The Ocean Wave was a cordwood burner and the fire is believed to have started from sparks from her funnel. She had apparently been engaged in a race up the lake with another boat. The fire was so intense that it drove the second mate from the wheel and destroyed all of the lifeboats. The engine could not be stopped and was still running when she sank. The Captain was rescued by a Pt. Traverse farmer who rowed the two miles out to the burning ship. Nearby vessels saw the fire and rushed to the scene, picking survivors out of the icy waters of the lake.

It is said that all of the company’s earnings for the year were aboard The Ocean Wave. The gold and silver was being carried to Montreal for deposit when she went down, and as far as anyone knows, still lies on the bottom of the lake.

 


Source: Kellough, Janet. The Legendary Guide to Prince Edward County. Picton, Ont.: Kellough Productions, 1994.

The Wreck of the Bavaria

Mar
22

South Marysburgh

The Bavaria was a three-masted timber drogher under tow by a steam barge, when it ran into mountainous seas near Point Petre. The Bavaria’s tow line parted and the ship, unable to gain any steerage way, quickly drifted off. She wasn’t found until two days later on Great Galloo Island, southwest of Main Ducks. The ship was intact, ropes in place and sails stowed. The Captain’s papers and freight money were in his desk; there was a batch of bread in the galley oven, and a pet canary was found chirping cheerfully in its cage. The disappearance of the crew of the Bavaria remains a mystery to this day.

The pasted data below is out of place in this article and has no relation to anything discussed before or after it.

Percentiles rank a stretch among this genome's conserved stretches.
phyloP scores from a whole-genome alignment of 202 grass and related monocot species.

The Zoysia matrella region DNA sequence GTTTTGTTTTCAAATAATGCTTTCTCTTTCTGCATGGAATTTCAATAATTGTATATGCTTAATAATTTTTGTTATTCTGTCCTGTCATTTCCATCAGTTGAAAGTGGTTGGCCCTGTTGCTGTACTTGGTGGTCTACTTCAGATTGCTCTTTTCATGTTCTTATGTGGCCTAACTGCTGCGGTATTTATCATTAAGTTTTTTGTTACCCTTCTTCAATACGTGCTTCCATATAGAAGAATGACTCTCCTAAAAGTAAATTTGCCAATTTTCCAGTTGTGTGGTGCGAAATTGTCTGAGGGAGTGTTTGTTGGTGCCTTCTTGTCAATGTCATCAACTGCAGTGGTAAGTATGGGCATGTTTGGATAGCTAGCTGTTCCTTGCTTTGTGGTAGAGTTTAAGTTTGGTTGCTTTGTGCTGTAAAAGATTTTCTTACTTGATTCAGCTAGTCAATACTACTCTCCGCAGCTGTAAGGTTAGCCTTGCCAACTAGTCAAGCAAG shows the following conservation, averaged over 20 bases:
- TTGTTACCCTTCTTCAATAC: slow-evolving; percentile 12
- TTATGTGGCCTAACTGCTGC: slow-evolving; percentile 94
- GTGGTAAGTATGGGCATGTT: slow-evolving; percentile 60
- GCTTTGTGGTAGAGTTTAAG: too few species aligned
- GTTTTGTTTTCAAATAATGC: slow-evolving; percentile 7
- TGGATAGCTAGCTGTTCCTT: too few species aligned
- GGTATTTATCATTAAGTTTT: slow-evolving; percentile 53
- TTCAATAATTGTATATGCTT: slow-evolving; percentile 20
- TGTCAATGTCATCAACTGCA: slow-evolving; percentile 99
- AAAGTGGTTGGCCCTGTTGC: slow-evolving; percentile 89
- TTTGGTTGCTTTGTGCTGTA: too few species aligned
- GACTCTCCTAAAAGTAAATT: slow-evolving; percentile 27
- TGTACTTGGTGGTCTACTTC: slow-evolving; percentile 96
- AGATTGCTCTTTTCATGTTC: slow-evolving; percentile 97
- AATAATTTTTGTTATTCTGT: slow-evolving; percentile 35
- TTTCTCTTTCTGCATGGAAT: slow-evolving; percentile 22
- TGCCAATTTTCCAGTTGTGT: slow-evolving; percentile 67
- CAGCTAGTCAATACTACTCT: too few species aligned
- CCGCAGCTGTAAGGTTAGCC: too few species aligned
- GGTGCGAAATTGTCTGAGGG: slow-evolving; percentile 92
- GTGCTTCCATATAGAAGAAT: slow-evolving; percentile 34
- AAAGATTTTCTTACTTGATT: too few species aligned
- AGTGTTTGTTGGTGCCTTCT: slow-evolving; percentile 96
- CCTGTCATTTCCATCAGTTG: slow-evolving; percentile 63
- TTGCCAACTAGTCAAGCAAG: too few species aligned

Source: Kellough, Janet. The Legendary Guide to Prince Edward County. Picton, Ont.: Kellough Productions, 1994.

The Schooner Picton

Mar
15

South Marysburgh

One of the strangest stories of shipwrecks in the vortex is the tale of the schooner “Picton” which, along with two others ships, the “Acadia” and the “Annie Minnes”, was carrying coal back to Canada.

The three ships were lying in harbour in Charlotte, across the lake in New York. There had been a storm the night before, but the day dawned fair.

Captain Jack Sidley of the Picton was known as a skilled and daring skipper and the Picton had the reputation of running “like a scalded cat”. Sidley had his young son, Vessey, on board with him and he was anxious to get home, so the Picton headed out of the harbour first with the Acadia about ten minutes behind her and the Annie Minnes a half an hour behind that. An hour out into the lake eye witnesses among the crew members of the Acadia and Annie Minnes reported being surprised when they saw the topsails of the Picton coming off. They thought that Sidley had decided to reef, but all of a sudden the Picton just went out of sight, “like she’d fallen into a bottomless pit.”